Feeds:
Posts
Comments

Posts Tagged ‘gluten free’

I started taking French cooking classes at my local community college, and it’s been the calorie-rich highlight of my weeks. Because the course is conducted in German, I not only get to learn the finer points of butter and egg yolks, I can also practice my umlauts. It’s been a great experience, and I wanted to share the highlights with you here. Think of this as French cooking class light: all of the good stuff, none of the overcooked chicken livers.

So far, the dish that has impressed me most was one of the easiest.  I mean, really, who gets excited about lentil soup? Sometimes I feel like despite the massive number of ingredients and herbs I throw in, it’s just uninspiring.

Leave it to the French to elevate the humble brown lentil.

Well, this French lentil soup has taught me the wisdom in keeping it simple. Its flavor is practically the inverse of the time and ingredients involved.  Not only is it easy to make and flavorful, I like it enough that I’d serve it to company. The French must be on to something.  They know a) how to extract the most flavor from a few key ingredients, and b) not to muddle up dishes with too many herbs and competing flavors.

Simple, non?

Without further ado, here’s the recipe.  I’d love to keep talking it up, but it’s a rare sunny day in Berlin, and the sidewalks are calling my name!  I’ll report back with more French hits soon.

-3/4 c. brown lentils (or French green “du Puy” lentils; I’ve made it both ways), rinsed and picked over
-1 sm. onion, chopped
-2 strips bacon, chopped
-2 Tbsp. butter, divided
-2-3 Tbsp. balsamic vinegar, divided
-3 1/3 c. vegetable broth, warm
-1/2 bunch fresh parsley
-3 sprigs fresh thyme
-handful of celery tops, optional
-scant 1/2 tsp. Dijon mustard
-freshly ground black pepper, to taste

1. In a medium pot on medium-low heat, sauté the chopped bacon to render some of the fat, about 2 min. Keep the heat low so that the bacon does not get crispy. Add the chopped onion and 1/2 tablespoon butter and sweat until translucent.

2. Add the broth, 1 tablespoon of balsamic vinegar, and the lentils to the pot. Cover and simmer 20 minutes.

3. Add the parsley (whole), thyme sprigs, and celery tops to the pot. Simmer covered 10-15 minutes more, or just until the lentils are tender. Check doneness occasionally to prevent overcooking.

4. In a small saucepan or skillet, brown the remaining 1 1/2 Tbsp. butter. Set aside.  It should be a deep golden brown, but not black. (more…)

Read Full Post »

People, particularly people of Hungarian origin, have very strong feelings about goulash.  Things you should know:

1) It’s one of Hungary’s national dishes;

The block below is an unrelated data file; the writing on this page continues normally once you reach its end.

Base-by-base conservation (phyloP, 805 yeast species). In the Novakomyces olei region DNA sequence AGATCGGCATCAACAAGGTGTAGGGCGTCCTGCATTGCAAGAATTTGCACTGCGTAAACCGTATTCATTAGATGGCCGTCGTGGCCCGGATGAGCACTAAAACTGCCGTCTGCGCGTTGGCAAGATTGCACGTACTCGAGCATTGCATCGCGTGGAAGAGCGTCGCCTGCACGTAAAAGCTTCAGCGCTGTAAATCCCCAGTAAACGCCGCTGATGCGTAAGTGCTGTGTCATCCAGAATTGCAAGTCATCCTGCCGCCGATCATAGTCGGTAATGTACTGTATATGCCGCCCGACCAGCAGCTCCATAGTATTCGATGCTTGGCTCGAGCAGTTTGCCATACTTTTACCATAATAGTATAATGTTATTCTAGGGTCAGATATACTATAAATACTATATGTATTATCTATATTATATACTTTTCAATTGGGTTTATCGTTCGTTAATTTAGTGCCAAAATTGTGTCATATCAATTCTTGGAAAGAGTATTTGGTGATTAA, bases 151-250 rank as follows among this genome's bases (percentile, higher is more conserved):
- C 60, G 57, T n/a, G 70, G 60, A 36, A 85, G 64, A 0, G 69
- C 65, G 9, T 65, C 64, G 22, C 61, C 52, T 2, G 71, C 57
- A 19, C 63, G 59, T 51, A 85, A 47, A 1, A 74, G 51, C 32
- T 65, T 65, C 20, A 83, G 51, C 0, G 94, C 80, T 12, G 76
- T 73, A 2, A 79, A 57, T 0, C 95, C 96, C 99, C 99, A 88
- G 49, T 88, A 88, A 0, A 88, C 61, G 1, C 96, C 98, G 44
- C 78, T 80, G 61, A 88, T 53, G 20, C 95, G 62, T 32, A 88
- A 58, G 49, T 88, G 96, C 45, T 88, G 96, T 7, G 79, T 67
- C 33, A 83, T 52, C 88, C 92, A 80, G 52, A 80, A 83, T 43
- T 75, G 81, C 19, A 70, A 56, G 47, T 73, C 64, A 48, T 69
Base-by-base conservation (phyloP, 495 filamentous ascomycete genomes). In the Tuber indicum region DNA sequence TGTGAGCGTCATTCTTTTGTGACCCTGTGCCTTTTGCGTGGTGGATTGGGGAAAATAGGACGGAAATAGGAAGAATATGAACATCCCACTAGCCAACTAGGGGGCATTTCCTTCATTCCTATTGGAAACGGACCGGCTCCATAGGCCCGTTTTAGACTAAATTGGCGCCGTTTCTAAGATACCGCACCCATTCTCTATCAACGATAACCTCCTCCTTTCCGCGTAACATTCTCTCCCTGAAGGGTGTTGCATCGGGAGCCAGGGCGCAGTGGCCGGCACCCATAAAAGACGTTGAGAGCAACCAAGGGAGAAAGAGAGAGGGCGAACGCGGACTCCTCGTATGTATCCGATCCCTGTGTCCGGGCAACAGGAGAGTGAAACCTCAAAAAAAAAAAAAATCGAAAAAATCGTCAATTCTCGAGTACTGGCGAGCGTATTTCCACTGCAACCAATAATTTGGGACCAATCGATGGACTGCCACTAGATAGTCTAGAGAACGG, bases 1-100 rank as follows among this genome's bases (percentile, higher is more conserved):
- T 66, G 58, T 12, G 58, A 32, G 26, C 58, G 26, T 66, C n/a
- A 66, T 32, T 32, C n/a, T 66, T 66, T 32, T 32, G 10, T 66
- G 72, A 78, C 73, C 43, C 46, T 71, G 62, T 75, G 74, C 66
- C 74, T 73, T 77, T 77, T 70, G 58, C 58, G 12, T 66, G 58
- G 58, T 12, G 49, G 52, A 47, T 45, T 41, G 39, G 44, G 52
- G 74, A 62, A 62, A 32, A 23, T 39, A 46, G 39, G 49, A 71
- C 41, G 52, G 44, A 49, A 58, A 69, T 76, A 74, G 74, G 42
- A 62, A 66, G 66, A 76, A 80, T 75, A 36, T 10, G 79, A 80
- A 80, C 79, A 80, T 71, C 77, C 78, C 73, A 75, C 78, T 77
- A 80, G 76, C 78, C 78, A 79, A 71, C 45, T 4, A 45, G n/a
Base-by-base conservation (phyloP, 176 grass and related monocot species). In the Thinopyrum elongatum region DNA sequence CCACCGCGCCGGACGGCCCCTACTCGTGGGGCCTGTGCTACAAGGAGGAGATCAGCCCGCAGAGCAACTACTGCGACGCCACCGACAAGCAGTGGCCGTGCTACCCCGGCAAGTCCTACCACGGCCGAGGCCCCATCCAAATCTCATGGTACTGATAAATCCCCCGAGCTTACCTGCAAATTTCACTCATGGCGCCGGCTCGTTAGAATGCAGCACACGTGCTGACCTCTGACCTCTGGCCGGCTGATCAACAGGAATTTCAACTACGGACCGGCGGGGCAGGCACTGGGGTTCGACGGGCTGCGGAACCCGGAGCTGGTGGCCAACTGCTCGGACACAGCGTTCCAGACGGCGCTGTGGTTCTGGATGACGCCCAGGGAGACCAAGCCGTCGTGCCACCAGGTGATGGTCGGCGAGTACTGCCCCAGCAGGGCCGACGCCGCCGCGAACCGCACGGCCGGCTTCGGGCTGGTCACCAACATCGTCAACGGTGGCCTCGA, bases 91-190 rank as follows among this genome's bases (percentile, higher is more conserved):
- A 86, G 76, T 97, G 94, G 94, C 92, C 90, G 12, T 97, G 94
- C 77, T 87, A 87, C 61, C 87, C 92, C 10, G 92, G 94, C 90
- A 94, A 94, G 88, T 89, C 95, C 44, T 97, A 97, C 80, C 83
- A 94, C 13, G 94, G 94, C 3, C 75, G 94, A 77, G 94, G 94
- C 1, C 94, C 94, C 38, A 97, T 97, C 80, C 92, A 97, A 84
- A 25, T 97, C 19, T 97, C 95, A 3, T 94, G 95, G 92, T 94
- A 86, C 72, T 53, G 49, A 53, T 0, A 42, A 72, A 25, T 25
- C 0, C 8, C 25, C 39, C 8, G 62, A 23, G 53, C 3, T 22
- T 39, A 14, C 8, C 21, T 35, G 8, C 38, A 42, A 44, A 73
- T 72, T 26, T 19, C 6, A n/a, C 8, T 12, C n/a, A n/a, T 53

2) It does not contain ground beef, spaghetti sauce, chili sauce, tomato soup, or Velveeta, you Midwestern heretic 😉

And most importantly…

3) That ultra-thick, beefy stew with onions and paprika you love so much? That’s not goulash!

That is pörkölt.

If you take pörkölt and add potatoes and vegetables and thin it out with water or broth, then you have goulash.  At least, that’s what the fellow in this video claims.  And as a matter of principle, I tend to believe guys who speak Magyar and cook over open fires.

What else do you need to know?  Not Goulash, AKA, pörkölt, is incredibly delicious.  It’s intensely beefy, richly spiced (but not hot—unless you want), and simple to make.  Mashed potatoes are a match made in heaven (and probably totally inauthentic. Parsley potatoes or Spätzle, however, might pass muster with the correctness police.)

In short: make this, and for goodness’ sake, please don’t call it “goulash.”

(Adapted from ifood.tv)

-2 lbs. beef chuck, trimmed and cut into 2-in. cubes (I actually used venison)
-1/2-3/4 c. red wine
-pinch tarragon, optional
-1 sm. onion, finely diced (not too much onion, please, it overwhelms the dish)
-1/2 Hungarian or red bell pepper, seeded and finely diced
-1 Tbsp. butter + 2 Tbsp. vegetable oil, or the equivalent amount of lard/bacon grease
-2 Tbsp. tomato paste
-2 cloves garlic, chopped
-1 c. broth (I used vegetable)
-2 (heaping) tsp. good quality sweet Hungarian paprika
-1 tsp. dried marjoram
-1/2 tsp. caraway seed, preferably ground
-8 whole juniper berries, optional
-salt and pepper, to taste (I added a little smoked salt for that “cooked-over-an-open-fire” flavor)
-dash of cayenne pepper or hot Hungarian paprika (more…)

Read Full Post »

Seasonally, this pumpkin soup is probably better suited to mid-October than mid-March, but no matter.  It’s irresistible any time of year.  Do not pass go; do not collect $200. Get in my belly!